For many reasons, I am too worn out to write tonight, Sunday night. So I'm thinking this will be another Silent Sunday except given that it isn't Sunday when this is posted, I'll call it Mute Monday.
I would, however, like to talk for a moment about this photograph. Rest assured, if I end up writing everything I have to say about it, you'll be
On the way home from West Point the other day, I turned down a road displaying a public landing sign. The great thing about public landings is I can't be accused of trespassing, and a water view is guaranteed. Also, I'd never been to this public landing before, so I was excited for a new adventure.
On the way there, I passed many, many photographicable sights. (Annie says that photographicable is a word, and I'm with her on that.)
The last hundred or so yards before I reached the landing involved a rather steep hill with high embankments on either side. This particular shed was on the left as I was going down the road towards the landing.
The tree on the right has bent itself around the shed to accommodate it. The tree is alive; the shed is dead.
The roof is clinging to what little bit of original color that it can. Weather and time are stripping away whatever color is left.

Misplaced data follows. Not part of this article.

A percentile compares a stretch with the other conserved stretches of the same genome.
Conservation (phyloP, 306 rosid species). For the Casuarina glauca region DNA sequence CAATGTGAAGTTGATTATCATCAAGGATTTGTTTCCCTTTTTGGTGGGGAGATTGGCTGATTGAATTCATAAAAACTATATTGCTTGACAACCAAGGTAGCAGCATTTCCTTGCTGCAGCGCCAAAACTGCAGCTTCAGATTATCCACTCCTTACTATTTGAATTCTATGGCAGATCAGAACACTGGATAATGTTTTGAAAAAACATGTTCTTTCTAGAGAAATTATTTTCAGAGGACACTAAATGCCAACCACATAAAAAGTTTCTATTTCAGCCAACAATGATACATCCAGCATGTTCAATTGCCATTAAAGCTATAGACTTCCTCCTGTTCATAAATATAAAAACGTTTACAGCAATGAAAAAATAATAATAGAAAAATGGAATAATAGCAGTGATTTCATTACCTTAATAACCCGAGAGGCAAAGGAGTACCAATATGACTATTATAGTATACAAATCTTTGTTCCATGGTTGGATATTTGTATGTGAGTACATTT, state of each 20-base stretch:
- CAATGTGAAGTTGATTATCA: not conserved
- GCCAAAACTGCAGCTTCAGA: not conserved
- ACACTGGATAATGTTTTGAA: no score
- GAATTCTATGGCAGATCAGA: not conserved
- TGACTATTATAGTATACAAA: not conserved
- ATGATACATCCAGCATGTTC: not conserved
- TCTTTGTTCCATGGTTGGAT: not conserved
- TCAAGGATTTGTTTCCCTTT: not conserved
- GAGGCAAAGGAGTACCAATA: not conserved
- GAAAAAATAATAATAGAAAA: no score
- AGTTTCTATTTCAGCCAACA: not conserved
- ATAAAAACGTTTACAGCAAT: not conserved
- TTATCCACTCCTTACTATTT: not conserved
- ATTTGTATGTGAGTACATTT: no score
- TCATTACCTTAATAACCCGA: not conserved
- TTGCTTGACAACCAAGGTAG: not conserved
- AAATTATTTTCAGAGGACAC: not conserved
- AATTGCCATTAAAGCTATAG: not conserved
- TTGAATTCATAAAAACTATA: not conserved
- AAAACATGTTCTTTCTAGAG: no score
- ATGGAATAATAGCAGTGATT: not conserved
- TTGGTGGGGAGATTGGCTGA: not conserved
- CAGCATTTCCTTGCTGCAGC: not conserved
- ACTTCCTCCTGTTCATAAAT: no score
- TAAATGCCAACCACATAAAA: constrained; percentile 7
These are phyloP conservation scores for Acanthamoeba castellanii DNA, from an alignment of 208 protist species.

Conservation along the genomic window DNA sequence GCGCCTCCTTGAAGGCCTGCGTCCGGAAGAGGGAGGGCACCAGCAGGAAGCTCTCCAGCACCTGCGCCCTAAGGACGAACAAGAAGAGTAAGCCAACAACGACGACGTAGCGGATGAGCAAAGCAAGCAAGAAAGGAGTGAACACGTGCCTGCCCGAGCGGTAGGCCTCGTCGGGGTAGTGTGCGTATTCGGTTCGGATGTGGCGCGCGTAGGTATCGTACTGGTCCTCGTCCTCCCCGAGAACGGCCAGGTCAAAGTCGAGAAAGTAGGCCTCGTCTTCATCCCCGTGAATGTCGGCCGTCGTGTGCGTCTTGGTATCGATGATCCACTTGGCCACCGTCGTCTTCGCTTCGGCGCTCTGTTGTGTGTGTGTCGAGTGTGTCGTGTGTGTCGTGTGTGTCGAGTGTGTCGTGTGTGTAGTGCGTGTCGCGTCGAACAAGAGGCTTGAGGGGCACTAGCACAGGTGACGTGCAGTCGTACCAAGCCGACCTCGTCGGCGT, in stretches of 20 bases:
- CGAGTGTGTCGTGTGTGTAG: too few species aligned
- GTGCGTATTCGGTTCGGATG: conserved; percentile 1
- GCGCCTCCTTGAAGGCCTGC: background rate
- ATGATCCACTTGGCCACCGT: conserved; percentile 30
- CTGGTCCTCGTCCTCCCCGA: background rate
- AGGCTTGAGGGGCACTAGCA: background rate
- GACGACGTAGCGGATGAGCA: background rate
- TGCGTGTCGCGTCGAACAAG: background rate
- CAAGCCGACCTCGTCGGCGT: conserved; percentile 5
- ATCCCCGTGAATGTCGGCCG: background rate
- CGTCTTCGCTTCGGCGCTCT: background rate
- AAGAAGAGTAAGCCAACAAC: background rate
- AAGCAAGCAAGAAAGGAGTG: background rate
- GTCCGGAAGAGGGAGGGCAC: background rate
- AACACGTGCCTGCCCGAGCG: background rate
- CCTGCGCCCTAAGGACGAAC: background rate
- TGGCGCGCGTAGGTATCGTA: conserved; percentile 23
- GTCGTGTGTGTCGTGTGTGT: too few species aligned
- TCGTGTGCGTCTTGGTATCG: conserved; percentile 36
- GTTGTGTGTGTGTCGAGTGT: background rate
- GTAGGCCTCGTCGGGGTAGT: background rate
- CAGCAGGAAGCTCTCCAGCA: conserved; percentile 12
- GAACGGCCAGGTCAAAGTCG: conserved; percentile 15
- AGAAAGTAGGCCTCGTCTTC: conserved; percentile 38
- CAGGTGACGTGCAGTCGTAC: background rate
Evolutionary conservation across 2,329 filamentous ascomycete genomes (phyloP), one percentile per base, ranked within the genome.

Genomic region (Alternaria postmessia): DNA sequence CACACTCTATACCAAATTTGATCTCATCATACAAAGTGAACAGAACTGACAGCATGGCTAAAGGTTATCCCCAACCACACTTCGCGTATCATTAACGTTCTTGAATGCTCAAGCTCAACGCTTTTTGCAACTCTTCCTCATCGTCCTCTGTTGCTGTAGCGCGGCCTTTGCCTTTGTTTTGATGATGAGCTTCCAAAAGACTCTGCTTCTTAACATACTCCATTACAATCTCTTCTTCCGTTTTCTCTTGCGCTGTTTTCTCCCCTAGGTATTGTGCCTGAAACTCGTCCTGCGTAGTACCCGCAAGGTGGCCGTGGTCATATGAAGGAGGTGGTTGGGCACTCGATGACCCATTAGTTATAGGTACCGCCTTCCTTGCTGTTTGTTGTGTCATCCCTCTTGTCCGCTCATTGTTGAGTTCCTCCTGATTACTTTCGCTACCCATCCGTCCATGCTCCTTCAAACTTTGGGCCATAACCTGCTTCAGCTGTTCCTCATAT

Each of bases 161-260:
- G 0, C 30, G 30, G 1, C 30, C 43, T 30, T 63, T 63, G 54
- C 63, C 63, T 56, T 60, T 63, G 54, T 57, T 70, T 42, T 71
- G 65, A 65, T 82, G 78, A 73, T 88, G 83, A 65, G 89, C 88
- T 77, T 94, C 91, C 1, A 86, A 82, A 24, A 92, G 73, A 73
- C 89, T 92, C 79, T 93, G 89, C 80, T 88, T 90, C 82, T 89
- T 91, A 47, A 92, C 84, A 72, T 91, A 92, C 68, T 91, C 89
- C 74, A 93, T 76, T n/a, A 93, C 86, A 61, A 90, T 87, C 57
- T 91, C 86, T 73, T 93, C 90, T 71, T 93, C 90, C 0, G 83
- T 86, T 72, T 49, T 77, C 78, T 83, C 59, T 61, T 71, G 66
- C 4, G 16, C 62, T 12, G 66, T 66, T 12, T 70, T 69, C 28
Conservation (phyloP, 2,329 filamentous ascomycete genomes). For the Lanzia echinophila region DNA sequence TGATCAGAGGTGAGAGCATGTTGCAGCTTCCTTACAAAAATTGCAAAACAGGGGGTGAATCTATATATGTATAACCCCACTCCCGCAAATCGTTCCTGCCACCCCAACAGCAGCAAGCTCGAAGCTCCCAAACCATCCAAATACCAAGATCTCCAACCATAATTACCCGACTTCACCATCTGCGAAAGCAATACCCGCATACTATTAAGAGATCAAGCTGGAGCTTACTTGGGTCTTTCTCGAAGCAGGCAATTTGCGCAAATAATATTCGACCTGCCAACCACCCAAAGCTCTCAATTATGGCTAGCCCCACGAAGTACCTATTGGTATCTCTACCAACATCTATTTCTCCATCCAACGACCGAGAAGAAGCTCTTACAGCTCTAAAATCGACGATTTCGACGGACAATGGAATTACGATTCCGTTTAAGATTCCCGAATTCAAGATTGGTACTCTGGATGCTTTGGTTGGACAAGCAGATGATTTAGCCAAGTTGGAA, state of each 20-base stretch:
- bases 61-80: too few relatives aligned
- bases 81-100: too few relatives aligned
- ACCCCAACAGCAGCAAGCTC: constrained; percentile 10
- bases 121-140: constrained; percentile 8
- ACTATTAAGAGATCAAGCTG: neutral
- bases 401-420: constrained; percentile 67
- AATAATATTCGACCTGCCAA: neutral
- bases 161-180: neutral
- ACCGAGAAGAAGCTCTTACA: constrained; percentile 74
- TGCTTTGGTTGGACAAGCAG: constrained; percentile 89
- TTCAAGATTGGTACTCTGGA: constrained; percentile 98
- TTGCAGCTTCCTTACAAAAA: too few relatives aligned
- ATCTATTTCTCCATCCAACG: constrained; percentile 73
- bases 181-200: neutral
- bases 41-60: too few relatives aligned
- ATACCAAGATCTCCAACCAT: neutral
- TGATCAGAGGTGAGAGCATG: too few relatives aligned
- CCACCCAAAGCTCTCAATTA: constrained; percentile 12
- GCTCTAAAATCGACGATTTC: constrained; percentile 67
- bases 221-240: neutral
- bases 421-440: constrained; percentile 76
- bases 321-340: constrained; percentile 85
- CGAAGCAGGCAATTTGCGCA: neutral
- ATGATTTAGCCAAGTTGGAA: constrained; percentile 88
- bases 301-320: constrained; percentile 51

The boards are dull and gray, and Nature has stripped away some of the wood. Yet right outside of this are the bright yellow daffodils.
Yet another way of slicing and dicing this picture has to do with shapes. The dead portion--the shed--is very linear, while the living parts--the flowers, the trees the grasses--have curves and rounded shapes which are less harsh and stark.
In summary, I see the juxtaposition of life and death in this photo. Life and death coexist peacefully and beautifully here.
The philosophical portion of this post is now over. The rest of the story is as follows:
I opened my car door and got out to take this and a few other pictures. The car was idling on a very steep embankment that led to the public landing, which means there was water, and that water was known as the Piankatank River. Emergency brakes were invented for a purpose, and that purpose is to prevent cars from rolling down steep embankments towards rivers.
No cars, people or rivers were injured in the making of this post, and I'd like to remind folks that emergency brakes were invented for a purpose. In case you didn't hear that the first time.